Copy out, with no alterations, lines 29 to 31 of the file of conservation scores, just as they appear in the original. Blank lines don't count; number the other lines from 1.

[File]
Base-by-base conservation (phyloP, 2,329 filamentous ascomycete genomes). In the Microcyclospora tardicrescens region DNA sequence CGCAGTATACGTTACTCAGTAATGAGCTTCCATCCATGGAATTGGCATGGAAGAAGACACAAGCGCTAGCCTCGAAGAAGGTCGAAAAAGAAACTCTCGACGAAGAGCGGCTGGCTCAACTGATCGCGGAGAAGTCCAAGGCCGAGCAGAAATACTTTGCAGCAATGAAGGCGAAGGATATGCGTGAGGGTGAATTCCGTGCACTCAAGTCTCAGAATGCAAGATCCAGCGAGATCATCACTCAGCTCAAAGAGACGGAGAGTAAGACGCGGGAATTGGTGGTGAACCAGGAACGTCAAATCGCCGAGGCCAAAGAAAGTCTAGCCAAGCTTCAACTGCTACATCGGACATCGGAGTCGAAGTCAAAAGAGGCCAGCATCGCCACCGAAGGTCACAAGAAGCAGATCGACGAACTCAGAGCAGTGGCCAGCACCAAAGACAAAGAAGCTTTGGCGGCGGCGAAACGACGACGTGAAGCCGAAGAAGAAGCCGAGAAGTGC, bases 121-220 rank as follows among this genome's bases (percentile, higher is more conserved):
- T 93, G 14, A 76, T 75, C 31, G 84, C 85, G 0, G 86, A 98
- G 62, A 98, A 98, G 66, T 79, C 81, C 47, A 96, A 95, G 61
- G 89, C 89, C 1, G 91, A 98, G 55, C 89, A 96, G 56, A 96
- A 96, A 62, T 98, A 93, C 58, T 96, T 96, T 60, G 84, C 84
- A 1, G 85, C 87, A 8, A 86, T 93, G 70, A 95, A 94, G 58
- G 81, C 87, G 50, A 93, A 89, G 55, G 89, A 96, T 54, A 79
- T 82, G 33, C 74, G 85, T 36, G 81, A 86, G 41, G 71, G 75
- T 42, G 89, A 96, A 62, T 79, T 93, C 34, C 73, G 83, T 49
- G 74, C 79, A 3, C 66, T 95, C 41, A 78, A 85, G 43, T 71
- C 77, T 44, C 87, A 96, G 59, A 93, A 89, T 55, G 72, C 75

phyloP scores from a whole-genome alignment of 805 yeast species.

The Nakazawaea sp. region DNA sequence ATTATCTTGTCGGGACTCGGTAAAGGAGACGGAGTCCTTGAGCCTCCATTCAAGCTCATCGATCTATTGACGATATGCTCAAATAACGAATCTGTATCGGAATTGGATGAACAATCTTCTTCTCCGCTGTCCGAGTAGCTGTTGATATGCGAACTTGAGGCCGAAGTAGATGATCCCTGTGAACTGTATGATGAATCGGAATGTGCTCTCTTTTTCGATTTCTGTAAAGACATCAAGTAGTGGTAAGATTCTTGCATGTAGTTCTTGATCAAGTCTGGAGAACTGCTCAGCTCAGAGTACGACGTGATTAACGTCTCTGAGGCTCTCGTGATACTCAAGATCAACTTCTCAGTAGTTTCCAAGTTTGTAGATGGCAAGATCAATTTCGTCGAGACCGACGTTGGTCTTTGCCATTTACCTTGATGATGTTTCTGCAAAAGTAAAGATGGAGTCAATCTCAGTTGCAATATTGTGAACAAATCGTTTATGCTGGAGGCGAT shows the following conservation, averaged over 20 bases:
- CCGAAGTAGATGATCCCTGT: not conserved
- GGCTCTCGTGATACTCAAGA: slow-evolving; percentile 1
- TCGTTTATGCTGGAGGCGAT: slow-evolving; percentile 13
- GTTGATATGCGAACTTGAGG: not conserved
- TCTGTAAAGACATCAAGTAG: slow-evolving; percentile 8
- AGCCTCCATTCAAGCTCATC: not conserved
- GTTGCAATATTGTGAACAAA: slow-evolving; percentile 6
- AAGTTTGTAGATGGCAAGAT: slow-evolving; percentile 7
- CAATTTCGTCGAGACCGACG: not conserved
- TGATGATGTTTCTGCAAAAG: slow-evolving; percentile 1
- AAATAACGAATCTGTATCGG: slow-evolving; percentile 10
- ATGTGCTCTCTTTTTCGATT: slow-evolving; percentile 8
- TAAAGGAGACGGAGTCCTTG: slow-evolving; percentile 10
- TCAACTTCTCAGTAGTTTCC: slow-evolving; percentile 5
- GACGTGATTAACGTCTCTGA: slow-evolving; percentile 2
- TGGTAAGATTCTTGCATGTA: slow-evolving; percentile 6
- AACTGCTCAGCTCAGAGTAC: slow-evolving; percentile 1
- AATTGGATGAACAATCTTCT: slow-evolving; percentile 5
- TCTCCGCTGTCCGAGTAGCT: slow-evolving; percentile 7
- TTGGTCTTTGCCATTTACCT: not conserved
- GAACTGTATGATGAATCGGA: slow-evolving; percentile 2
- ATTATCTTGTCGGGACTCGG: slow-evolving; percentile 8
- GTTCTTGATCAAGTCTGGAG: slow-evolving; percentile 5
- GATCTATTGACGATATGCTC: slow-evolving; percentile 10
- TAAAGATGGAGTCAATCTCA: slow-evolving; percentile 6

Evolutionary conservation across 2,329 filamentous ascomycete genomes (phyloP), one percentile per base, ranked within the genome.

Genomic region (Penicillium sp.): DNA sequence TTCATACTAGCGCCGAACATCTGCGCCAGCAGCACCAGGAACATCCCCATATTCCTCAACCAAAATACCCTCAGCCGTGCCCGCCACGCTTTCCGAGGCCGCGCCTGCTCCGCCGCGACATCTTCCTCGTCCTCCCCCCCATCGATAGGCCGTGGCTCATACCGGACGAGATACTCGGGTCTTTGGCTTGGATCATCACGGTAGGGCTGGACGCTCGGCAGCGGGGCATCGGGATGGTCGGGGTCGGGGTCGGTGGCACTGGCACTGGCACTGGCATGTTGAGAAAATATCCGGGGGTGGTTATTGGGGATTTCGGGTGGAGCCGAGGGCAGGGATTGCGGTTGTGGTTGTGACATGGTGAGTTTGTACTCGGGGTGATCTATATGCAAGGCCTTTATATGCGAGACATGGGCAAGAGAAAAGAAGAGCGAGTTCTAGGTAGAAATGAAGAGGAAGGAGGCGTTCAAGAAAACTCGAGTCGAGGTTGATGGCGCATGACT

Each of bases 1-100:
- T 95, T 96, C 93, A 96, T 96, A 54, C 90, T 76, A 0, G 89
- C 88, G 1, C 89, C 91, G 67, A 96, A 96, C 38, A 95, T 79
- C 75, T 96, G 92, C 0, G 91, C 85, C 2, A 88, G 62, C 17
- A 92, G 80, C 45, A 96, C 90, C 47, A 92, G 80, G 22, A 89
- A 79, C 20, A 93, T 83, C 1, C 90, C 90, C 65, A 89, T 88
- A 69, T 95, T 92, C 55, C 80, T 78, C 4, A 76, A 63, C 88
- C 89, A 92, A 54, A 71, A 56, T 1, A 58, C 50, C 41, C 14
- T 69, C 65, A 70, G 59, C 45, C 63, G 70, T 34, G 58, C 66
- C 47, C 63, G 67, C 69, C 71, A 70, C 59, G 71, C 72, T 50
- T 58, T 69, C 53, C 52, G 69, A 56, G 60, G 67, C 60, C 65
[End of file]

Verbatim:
- TGGTAAGATTCTTGCATGTA: slow-evolving; percentile 6
- AACTGCTCAGCTCAGAGTAC: slow-evolving; percentile 1
- AATTGGATGAACAATCTTCT: slow-evolving; percentile 5